On top of the prestige of an individual national title, Becca Ward had a bit extra on the line in Sunday's NCAA saber final: bragging rights.

And after the freshman's 15-4 win against Harvard's Caroline Vloka, one of her closest friends, Ward had both bragging rights and a national championship, the second fencing crown in Duke history.

A 22-1 record in the pool round secured Ward a spot in the semifinals at Penn State, where she defeated Columbia's Daria Schneider 15-9. From there, a matchup with Vloka was inevitable-but for Ward, Vloka wasn't necessarily a new opponent.

"We fenced Y-10, Y-12, Y-14, Cadet, Junior and Senior, and I have literally fenced her in a final from Y-10 to Senior," Ward said. "We're really good friends. We talk a lot.... It was great to win for Duke and everything, but it's hard to fence that close of a friend."

Ward and Vloka warmed up together on the first day, faced off during the pool round and fired jokes back and forth throughout the entire tournament.

But when the two stepped onto the strip with a championship on the line, the pressure was on.

"Collegiate fencing is a little bit different, because you're fencing individually, but you have that whole team pressure," said Ward, who led Duke to an 11th-place finish. "But once it gets to the semifinals, for me, it becomes more of an individual tournament.... You still win for Duke, but [at that point] the teams had already been settled."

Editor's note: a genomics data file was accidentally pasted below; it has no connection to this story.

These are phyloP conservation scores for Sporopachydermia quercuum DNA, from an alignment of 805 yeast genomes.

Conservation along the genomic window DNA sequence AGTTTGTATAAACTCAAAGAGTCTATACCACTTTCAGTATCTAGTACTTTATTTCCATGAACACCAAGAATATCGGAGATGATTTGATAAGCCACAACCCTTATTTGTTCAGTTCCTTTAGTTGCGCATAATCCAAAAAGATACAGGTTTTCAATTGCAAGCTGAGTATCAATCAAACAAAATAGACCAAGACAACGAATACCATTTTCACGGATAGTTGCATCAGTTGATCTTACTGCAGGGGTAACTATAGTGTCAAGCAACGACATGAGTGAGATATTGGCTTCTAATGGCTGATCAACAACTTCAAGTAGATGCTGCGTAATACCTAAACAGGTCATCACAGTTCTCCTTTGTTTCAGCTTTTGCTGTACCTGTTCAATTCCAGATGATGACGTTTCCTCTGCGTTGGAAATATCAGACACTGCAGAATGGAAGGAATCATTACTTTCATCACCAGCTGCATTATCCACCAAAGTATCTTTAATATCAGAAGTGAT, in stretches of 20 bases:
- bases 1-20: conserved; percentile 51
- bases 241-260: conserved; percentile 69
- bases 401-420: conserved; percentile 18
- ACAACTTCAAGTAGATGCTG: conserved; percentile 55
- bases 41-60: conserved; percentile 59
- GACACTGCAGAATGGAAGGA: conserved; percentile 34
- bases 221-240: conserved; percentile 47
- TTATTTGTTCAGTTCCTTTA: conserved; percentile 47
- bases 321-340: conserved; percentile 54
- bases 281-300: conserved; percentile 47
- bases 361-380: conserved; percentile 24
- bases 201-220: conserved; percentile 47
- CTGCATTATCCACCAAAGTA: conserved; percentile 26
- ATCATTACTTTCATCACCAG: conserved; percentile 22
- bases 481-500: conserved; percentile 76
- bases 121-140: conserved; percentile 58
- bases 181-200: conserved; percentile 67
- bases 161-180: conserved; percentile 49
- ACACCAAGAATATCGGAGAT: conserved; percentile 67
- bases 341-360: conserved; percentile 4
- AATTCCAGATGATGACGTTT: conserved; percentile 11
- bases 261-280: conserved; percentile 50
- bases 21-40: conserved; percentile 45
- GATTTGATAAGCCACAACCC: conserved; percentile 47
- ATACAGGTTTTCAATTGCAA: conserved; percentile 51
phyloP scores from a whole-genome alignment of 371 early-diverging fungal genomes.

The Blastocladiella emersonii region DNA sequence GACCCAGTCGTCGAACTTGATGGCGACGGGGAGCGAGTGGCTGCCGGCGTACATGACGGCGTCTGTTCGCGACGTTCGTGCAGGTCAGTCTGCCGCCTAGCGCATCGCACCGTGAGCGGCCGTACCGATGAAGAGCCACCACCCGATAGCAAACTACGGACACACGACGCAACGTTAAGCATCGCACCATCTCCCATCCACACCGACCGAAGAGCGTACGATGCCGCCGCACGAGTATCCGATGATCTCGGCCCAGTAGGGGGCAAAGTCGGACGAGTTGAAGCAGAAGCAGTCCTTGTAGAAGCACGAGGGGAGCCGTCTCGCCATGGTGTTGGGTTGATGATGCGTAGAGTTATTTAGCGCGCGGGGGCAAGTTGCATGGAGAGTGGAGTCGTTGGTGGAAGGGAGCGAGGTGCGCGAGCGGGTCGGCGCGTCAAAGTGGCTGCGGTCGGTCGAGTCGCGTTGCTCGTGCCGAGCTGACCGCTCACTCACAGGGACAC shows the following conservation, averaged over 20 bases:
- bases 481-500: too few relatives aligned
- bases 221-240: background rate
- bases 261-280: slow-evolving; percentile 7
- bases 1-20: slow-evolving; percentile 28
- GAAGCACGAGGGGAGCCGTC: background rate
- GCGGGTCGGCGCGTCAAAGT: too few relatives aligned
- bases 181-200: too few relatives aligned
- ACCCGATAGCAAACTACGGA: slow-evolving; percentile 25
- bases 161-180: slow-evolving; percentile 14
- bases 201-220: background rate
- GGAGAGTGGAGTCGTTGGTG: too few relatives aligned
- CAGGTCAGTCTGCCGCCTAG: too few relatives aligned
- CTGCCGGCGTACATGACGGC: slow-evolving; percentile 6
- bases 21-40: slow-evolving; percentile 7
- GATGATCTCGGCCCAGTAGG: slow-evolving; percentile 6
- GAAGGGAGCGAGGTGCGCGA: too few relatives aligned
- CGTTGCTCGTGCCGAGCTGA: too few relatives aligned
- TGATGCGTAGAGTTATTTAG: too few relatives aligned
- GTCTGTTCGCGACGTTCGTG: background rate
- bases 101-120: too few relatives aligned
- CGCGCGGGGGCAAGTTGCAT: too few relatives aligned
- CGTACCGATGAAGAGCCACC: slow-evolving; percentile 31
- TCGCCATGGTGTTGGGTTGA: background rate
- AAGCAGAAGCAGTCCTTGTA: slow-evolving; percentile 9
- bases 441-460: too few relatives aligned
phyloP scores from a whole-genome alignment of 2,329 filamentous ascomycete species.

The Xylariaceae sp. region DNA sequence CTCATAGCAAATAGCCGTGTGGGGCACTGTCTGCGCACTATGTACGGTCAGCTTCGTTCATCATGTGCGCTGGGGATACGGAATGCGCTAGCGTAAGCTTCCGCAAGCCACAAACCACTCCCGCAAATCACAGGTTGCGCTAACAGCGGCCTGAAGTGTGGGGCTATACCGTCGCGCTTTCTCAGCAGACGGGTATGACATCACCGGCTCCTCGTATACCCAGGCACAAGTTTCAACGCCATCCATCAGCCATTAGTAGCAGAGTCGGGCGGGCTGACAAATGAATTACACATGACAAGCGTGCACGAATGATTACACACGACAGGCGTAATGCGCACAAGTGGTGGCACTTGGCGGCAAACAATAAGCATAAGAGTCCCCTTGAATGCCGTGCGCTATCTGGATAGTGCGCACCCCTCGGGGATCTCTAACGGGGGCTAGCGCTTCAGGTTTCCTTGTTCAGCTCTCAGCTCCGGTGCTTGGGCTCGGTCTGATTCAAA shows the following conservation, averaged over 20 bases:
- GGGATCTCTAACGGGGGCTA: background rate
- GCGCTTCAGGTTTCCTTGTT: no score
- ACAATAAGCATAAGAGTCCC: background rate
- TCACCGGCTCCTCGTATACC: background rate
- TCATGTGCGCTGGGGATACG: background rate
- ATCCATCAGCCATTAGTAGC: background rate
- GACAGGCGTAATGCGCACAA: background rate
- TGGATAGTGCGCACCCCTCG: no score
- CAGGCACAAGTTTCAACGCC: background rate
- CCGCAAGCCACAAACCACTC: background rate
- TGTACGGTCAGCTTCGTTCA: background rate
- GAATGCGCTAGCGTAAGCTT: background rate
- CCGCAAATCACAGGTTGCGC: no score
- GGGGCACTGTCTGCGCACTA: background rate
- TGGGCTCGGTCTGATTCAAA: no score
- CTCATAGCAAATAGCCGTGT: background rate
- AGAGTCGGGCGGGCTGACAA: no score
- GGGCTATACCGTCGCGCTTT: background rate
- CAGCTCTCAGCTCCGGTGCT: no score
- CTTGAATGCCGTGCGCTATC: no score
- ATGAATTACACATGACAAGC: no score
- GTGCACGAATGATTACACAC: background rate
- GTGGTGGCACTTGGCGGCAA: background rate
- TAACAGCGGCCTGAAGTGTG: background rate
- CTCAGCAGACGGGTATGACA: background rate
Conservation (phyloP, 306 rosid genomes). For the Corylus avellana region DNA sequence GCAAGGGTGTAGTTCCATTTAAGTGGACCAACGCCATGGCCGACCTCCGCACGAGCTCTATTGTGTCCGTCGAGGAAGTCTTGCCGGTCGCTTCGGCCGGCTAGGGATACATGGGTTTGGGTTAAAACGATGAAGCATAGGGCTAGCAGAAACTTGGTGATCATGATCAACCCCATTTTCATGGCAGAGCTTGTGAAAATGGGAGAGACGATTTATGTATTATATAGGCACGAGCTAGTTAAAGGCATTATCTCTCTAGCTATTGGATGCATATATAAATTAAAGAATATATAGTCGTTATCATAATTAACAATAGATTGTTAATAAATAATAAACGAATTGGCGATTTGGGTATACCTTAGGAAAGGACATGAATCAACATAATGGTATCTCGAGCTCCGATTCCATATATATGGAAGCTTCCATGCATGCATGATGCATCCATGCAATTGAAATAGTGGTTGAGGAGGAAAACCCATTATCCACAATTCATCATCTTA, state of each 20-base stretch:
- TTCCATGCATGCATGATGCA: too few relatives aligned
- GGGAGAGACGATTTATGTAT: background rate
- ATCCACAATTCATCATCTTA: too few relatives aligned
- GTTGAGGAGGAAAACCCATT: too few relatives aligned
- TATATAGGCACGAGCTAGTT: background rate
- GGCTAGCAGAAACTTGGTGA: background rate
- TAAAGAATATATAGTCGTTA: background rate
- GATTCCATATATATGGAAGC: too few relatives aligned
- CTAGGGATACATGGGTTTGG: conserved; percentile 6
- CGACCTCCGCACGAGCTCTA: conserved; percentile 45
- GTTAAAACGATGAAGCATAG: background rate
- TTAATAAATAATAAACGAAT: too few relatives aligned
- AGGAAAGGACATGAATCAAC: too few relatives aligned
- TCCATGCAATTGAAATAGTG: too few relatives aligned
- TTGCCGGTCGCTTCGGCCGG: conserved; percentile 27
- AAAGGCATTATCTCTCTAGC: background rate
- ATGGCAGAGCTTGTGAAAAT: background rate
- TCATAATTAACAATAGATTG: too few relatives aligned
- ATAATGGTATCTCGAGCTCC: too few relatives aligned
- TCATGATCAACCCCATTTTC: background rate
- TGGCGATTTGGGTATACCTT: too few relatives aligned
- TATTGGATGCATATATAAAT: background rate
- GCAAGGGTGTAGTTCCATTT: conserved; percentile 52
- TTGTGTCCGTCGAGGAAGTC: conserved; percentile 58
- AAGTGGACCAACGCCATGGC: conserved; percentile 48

Fortunately for Ward, she had notable experience in competition entering the NCAA final. At the 2008 Olympic Games in Beijing, Ward won two bronze medals-one for her individual efforts and one as a member of the national team.

"On paper, the Olympics is obviously a harder competition," Ward said. "But I think there was actually more stress here than there was at the Olympics. It was really strange."

People were screaming at the referees, arguing their every call. With so many of the coaches native Polish and Russian speakers, the NCAA was even forced to release a reminder that all conversations on the competition floor must be conducted in English-the official language-so as to not confuse and distract the opponents.

But despite the great tension the tournament provided, Ward was ultimately able to rise above it all, just as Jeremy Khan, the school's other championship fencer, did in 1996.

"It was really great to fence for Duke," Ward said. "My coach Alex Beguinet has done so much for me, and I was so happy to be able to fence well and make him happy."